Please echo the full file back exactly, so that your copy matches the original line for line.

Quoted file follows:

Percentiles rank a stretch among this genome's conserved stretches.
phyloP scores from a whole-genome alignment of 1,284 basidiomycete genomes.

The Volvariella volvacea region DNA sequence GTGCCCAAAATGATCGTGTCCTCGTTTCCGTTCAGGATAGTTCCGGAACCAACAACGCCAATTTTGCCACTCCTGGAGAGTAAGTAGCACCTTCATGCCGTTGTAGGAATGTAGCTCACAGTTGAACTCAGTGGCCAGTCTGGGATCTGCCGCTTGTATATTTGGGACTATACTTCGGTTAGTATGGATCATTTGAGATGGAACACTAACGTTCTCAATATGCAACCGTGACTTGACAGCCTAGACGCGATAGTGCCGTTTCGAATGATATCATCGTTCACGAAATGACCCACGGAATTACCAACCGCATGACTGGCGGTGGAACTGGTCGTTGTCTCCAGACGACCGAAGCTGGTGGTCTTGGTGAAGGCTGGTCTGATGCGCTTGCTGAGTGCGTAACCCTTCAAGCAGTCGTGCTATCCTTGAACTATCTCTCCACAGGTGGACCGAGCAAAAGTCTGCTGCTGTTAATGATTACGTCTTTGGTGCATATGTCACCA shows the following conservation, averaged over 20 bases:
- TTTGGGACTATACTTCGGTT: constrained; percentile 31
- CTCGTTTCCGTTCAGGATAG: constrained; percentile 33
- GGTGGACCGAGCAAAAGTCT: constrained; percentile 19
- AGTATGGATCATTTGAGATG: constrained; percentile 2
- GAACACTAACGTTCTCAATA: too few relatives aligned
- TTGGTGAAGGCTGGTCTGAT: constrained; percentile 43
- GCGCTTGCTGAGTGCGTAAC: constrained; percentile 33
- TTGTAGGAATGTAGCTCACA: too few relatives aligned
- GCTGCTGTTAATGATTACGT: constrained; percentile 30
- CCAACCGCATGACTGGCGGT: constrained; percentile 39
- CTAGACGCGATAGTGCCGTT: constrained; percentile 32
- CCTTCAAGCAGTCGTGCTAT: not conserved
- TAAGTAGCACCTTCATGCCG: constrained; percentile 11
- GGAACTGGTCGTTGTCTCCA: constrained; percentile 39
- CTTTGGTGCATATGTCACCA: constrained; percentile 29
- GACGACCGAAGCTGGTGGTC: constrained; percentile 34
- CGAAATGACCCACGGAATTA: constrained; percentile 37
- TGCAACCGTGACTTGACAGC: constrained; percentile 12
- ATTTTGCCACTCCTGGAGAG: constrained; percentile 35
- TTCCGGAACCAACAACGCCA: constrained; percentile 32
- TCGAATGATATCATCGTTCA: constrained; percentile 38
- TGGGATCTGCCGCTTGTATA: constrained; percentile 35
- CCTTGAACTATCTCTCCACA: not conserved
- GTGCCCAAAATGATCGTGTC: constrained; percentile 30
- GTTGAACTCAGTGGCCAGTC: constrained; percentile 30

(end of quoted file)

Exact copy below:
Percentiles rank a stretch among this genome's conserved stretches.
phyloP scores from a whole-genome alignment of 1,284 basidiomycete genomes.

The Volvariella volvacea region DNA sequence GTGCCCAAAATGATCGTGTCCTCGTTTCCGTTCAGGATAGTTCCGGAACCAACAACGCCAATTTTGCCACTCCTGGAGAGTAAGTAGCACCTTCATGCCGTTGTAGGAATGTAGCTCACAGTTGAACTCAGTGGCCAGTCTGGGATCTGCCGCTTGTATATTTGGGACTATACTTCGGTTAGTATGGATCATTTGAGATGGAACACTAACGTTCTCAATATGCAACCGTGACTTGACAGCCTAGACGCGATAGTGCCGTTTCGAATGATATCATCGTTCACGAAATGACCCACGGAATTACCAACCGCATGACTGGCGGTGGAACTGGTCGTTGTCTCCAGACGACCGAAGCTGGTGGTCTTGGTGAAGGCTGGTCTGATGCGCTTGCTGAGTGCGTAACCCTTCAAGCAGTCGTGCTATCCTTGAACTATCTCTCCACAGGTGGACCGAGCAAAAGTCTGCTGCTGTTAATGATTACGTCTTTGGTGCATATGTCACCA shows the following conservation, averaged over 20 bases:
- TTTGGGACTATACTTCGGTT: constrained; percentile 31
- CTCGTTTCCGTTCAGGATAG: constrained; percentile 33
- GGTGGACCGAGCAAAAGTCT: constrained; percentile 19
- AGTATGGATCATTTGAGATG: constrained; percentile 2
- GAACACTAACGTTCTCAATA: too few relatives aligned
- TTGGTGAAGGCTGGTCTGAT: constrained; percentile 43
- GCGCTTGCTGAGTGCGTAAC: constrained; percentile 33
- TTGTAGGAATGTAGCTCACA: too few relatives aligned
- GCTGCTGTTAATGATTACGT: constrained; percentile 30
- CCAACCGCATGACTGGCGGT: constrained; percentile 39
- CTAGACGCGATAGTGCCGTT: constrained; percentile 32
- CCTTCAAGCAGTCGTGCTAT: not conserved
- TAAGTAGCACCTTCATGCCG: constrained; percentile 11
- GGAACTGGTCGTTGTCTCCA: constrained; percentile 39
- CTTTGGTGCATATGTCACCA: constrained; percentile 29
- GACGACCGAAGCTGGTGGTC: constrained; percentile 34
- CGAAATGACCCACGGAATTA: constrained; percentile 37
- TGCAACCGTGACTTGACAGC: constrained; percentile 12
- ATTTTGCCACTCCTGGAGAG: constrained; percentile 35
- TTCCGGAACCAACAACGCCA: constrained; percentile 32
- TCGAATGATATCATCGTTCA: constrained; percentile 38
- TGGGATCTGCCGCTTGTATA: constrained; percentile 35
- CCTTGAACTATCTCTCCACA: not conserved
- GTGCCCAAAATGATCGTGTC: constrained; percentile 30
- GTTGAACTCAGTGGCCAGTC: constrained; percentile 30